By Dr. Iram Rizvi
Narrative theory
 Narrative is somebody telling somebody else, on some
occasion, and for some purposes, that something
ha...
 It enables us to grasp temporarily the events in a given
situation.
 Narratives develop a link while we live in absolut...
Significance of narratives:
 Narrative extends beyond structure or sequencing of
moments in time and into the realm of va...
Application of Narrative theory
 Narrative theory has been studied in such fields as:
 Rhetoric, literary theory, philos...
Theorists of Narrative Theory
 Vladimir Propp, was a Russian critic and literary
theorist
 He analysed over 100 Russian ...
 Tzvetan Todorov a Bulgarian literary theorist
 He suggested most narratives start with a state of
equilibrium in which ...
.
Roland Barthes, French
semiologist
 He suggested that narrative works with five different
codes which activate the read...
 Symbolic – (connotation)
 Semic – (denotation)
 Cultural – a narrative device which the audience can
recognise as bein...
Claude Levi-Strauss
 Social Anthropologist.
 Studied myths of tribal cultures.
 Examined how stories unconsciously refl...
Walter Fisher
 The "stories" people tell are evaluated based on if they
relate to an "audience's" own personal values.
 ...
References
 Appel, M. & Richter, T. (2007). Persuasive effects of fictional narratives
increase over time. Media Psycholo...
 Fisher, W.R. (1989). Clarifying the narrative paradigm. Communication
Monographs. 56, 55-58.
Gans, H. (1979). The organi...
 Narration. (n.d.) In Oxford English Dictionary online. Retrieved
from http://dictionary.oed.com
Narrative. (n.d.) In Oxf...
Thank You
of 15

Narrative theory made easy By Dr. Iram Rizvi

Narrative theory gives us an insight how human communication has evolved. The theory helps us to understand the meaning of human communication. This theory is widely used to study Film, News and Group Communication
Published on: Mar 3, 2016
Published in: News & Politics      
Source: www.slideshare.net


Transcripts - Narrative theory made easy By Dr. Iram Rizvi

  • 1. By Dr. Iram Rizvi
  • 2. Narrative theory  Narrative is somebody telling somebody else, on some occasion, and for some purposes, that something happened to someone or something.  Narratives organize the meaning for current experaince.  They act as active agents in shaping collective meanings with others.  Actively piece together concepts, characters, values and motives, themes, plots to create coherent frames for interpreting and speaking about lived experience (Ricoeur, 1984).  Act as agent in shaping collective meanings with others.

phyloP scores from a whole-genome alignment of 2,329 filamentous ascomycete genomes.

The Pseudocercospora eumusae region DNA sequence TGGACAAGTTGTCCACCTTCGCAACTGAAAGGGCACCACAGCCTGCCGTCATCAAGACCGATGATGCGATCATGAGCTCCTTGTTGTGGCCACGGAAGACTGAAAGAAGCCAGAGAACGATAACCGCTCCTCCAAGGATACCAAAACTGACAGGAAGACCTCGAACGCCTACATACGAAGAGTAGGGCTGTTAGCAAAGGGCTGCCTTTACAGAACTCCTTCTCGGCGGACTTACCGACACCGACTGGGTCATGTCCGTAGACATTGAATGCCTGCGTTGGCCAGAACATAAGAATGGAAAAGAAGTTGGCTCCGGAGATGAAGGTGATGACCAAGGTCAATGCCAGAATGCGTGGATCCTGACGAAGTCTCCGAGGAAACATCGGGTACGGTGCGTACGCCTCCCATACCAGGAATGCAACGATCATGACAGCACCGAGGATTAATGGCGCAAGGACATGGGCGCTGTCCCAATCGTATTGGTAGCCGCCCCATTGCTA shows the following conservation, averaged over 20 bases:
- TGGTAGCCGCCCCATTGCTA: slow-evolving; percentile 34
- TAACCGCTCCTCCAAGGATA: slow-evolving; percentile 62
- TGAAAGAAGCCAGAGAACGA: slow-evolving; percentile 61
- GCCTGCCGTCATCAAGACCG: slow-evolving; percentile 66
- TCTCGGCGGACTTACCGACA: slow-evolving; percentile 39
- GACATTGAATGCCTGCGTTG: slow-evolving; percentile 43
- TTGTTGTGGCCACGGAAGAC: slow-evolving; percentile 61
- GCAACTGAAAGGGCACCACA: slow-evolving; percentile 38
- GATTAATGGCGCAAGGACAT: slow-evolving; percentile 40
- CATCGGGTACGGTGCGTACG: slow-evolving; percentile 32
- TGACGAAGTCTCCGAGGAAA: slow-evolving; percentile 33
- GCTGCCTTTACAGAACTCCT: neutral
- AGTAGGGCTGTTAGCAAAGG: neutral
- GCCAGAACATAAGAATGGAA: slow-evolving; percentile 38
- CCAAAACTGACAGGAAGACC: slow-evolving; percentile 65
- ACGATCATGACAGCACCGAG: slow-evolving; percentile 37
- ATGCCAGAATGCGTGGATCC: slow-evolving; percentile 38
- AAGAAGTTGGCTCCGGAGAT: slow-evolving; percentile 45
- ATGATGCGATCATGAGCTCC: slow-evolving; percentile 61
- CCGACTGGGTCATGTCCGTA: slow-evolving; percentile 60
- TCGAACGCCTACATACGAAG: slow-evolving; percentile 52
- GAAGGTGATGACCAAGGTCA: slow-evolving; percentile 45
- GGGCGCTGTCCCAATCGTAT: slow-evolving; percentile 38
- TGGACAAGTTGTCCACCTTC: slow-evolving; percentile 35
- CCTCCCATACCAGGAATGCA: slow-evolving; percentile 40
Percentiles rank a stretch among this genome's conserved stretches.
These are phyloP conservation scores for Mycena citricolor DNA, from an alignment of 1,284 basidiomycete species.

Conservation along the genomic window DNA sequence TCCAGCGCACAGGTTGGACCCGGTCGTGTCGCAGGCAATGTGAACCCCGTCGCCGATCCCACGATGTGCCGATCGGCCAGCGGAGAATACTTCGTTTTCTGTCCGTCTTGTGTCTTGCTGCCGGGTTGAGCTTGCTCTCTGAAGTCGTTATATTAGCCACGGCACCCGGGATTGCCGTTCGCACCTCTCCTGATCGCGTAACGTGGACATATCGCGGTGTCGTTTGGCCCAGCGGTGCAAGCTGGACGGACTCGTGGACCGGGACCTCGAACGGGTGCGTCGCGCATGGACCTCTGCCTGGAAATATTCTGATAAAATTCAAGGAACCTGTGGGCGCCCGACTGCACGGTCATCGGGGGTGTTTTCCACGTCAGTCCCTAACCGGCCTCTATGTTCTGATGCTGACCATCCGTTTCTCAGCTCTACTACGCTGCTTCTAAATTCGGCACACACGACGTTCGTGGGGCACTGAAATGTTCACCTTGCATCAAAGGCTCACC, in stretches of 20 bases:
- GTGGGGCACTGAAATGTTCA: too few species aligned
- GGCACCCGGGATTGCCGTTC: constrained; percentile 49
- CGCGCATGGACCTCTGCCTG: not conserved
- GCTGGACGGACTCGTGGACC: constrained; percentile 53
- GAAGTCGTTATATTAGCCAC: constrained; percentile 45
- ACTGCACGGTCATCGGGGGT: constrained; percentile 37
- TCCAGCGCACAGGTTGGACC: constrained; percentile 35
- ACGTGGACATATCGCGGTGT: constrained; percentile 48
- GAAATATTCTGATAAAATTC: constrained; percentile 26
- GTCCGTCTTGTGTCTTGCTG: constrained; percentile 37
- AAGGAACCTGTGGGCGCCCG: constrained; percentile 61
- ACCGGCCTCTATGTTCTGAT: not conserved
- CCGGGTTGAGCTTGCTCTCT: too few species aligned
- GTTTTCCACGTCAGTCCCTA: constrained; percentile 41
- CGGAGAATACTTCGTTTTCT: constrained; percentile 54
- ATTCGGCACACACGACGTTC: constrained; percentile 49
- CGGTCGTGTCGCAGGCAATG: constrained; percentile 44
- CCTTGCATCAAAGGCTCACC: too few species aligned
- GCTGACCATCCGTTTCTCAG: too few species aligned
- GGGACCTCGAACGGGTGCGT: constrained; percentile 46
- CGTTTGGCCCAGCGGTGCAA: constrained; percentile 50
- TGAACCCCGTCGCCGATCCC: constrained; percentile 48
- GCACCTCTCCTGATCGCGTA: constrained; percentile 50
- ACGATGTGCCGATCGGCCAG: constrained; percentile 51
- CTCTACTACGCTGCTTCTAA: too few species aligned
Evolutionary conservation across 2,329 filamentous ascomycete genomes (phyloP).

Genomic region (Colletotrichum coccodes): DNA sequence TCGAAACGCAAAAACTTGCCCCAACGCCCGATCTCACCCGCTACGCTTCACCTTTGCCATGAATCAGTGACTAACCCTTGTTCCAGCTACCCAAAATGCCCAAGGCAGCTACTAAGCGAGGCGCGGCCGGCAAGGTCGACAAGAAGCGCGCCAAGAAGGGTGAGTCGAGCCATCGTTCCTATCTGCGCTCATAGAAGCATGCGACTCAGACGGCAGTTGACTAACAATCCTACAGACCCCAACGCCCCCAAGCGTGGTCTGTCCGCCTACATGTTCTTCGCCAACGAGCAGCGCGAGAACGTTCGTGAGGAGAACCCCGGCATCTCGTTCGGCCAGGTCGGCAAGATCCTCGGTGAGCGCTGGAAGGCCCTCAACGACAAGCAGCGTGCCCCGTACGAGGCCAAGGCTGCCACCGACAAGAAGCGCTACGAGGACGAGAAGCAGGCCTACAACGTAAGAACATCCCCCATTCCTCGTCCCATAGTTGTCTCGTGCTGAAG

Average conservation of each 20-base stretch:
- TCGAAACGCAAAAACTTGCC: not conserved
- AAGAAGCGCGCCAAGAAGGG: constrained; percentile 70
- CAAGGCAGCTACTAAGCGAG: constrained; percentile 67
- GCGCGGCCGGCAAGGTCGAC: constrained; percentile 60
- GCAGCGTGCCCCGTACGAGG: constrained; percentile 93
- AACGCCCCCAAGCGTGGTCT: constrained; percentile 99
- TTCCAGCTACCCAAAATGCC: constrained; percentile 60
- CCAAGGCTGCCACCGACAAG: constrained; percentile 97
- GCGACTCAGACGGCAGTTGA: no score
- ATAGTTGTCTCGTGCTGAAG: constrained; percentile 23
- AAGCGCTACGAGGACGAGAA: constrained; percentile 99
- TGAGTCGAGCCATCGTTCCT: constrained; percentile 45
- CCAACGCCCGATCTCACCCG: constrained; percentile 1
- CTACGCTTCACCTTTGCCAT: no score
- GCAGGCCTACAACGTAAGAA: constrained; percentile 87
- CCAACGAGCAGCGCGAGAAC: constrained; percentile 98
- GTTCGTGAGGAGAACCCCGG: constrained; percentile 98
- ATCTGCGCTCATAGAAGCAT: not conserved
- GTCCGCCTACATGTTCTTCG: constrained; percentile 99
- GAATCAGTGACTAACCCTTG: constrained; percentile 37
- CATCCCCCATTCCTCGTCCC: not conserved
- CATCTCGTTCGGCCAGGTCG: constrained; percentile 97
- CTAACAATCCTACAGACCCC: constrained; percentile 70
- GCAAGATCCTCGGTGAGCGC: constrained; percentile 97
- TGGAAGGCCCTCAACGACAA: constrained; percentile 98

• 3.  It enables us to grasp temporarily the events in a given situation.  Narratives develop a link while we live in absolute now, our conceptions about lived past and its relationship to our unlived future.  Narratives enable us to continuously experience and then interpreting the experience.  Narrative sense making is not just about attending what is told, but also about considering what lies in the fragments of the world.
  • 4. Significance of narratives:  Narrative extends beyond structure or sequencing of moments in time and into the realm of values or ethics.  According to Ricoeur (1990); his configurational meaning of narratives, narratives combine events together to eliminate key points, moral values and general plots.  Characters, motives, actions and outcomes are assigned relational significance to order and explain both, the how and why of experience.
  • 5. Application of Narrative theory  Narrative theory has been studied in such fields as:  Rhetoric, literary theory, philosophy, history (see for example: White, 1980), psychology, political communication, journalism, studies of folklore, persuasion theory, and media studies  In communication, scholars have studied narrative’s role in politics and their use in news media.
  • 6. Theorists of Narrative Theory  Vladimir Propp, was a Russian critic and literary theorist  He analysed over 100 Russian fairytales in the 1920s & proposed that it was possible to classify the characters and their actions into clearly defined roles and functions.  The model is useful, however as it highlights the similarities between seemingly quite different stories.